November 26th 2014 22:11
When Cole Hamels inked his six-year, $144 million extension back in July of 2012, the thought of trading the ace lefthander was the furthest thing from everyone's mind.
The Phillies were in the midst of the most glorious run in their franchise's checkered history, and were awash with cash from MLB's lucrative TV deal and the highest attendance figures in all of baseball. So lavishing a lucrative contract on the youngest of their aces that would keep Hamels in red pinstripes through his prime years was a no brainer, and a move that provided them with with a bona fide ace to anchor their rotation.
Fast forward two-and-a-half years and three losing seasons later, and GM Ruben Amaro, Jr. - who is primarily responsible for the said losing seasons - is now faced with the question of whether to begin the rebuilding process with Hamels as the cornerstone of the foundation, or to jettison the Phils' most valuable trade chip in an effort to accelerate the rebuild by bringing back a slew of young talent.
Let it be said here that the best option for Amaro and Co. is to hang onto their ace lefty, and go about returning the Phillies to a contender with him atop the rotation.
There is said to be a trade market for Hamels, with teams like the Red Sox, Cubs (who put a waiver claim in on him in August) and most recently the Dodgers all having reported interest in acquiring the 30-year old.
And why wouldn't there be? When the other options on the free agent market currently are Max Scherzer, Jon Lester and James Shields - all of whom are presumably looking for contracts long in years and heavy in zeroes - Hamels' four years remaining on his deal at $90 million is a relative bargain.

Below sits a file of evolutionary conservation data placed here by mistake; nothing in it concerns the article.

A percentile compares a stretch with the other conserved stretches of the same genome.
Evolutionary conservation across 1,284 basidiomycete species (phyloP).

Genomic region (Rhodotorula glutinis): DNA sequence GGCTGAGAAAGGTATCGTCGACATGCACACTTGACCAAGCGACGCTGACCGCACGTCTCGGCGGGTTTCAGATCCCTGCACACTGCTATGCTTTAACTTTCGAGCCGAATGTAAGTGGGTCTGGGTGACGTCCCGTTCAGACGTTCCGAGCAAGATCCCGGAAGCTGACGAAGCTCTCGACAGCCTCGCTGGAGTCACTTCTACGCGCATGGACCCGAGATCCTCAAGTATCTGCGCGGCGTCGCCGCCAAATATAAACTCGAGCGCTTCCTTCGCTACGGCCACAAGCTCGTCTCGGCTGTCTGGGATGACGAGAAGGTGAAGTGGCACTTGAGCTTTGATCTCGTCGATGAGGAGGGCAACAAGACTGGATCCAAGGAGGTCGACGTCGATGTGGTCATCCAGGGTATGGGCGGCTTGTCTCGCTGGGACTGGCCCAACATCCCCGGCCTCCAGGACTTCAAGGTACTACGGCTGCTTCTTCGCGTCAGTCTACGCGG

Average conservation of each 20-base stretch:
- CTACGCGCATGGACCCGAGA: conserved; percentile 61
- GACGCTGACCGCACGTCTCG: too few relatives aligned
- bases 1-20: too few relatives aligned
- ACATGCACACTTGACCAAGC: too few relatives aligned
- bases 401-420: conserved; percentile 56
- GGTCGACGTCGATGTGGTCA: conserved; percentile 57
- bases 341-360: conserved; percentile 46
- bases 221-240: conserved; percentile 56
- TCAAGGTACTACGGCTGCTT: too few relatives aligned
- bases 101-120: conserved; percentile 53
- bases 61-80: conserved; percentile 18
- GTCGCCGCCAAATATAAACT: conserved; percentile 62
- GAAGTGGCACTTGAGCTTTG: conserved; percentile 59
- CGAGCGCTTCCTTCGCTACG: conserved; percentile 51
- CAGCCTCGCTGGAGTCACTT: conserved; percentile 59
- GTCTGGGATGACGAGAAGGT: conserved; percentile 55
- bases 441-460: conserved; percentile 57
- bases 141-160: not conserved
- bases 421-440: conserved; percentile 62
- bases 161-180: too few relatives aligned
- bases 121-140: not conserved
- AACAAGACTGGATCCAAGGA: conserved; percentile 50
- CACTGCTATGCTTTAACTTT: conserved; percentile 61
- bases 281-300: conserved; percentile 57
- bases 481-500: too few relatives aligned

He is also coming off of one of his best statistical seasons, as despite his 9-9 record due to his customary lack of run support he posted a career-best 2.46 ERA, allowing three earned runs or less over his final 23 starts while limiting opponents to 176 hits over 204 innings.
2014 also marked the sixth season in which he has logged 200 innings out of seven, with the outlier coming in 2009 (193 2/3), and he again hit the 30 start mark (30) for the seventh straight season.
So in Hamels, the Phillies have a dependable and durable top-of-the-rotation lefty ace, who has a reasonable salary through the next four seasons (five if the Phils pick up his 2019 option).
My other reasoning for hanging onto Hamels is the repeated failures of Amaro to identify and secure talented prospects when making trades. He has been proficient in dealing away all of the top talent in the Phils' own farm system, but when dealing the likes of Cliff Lee and Hunter Pence, he has yet to produce a player who became a regular on the Major League roster for an extended period of time.
So to think that Amaro will be able to bring back a Joc Pederson from the Dodgers, a Jorge Soler from the Cubs or a Xander Bogaerts and/or Mookie Betts from the Red Sox is a stretch, to say the least.
It's still early in the Hot Stove season and the trade and free agent markets are just heating up, but the Phillies would be wise to hang onto their ace and invest their time and resources elsewhere.
Signing Cuban slugger Yasmany Tomas would be a nice start...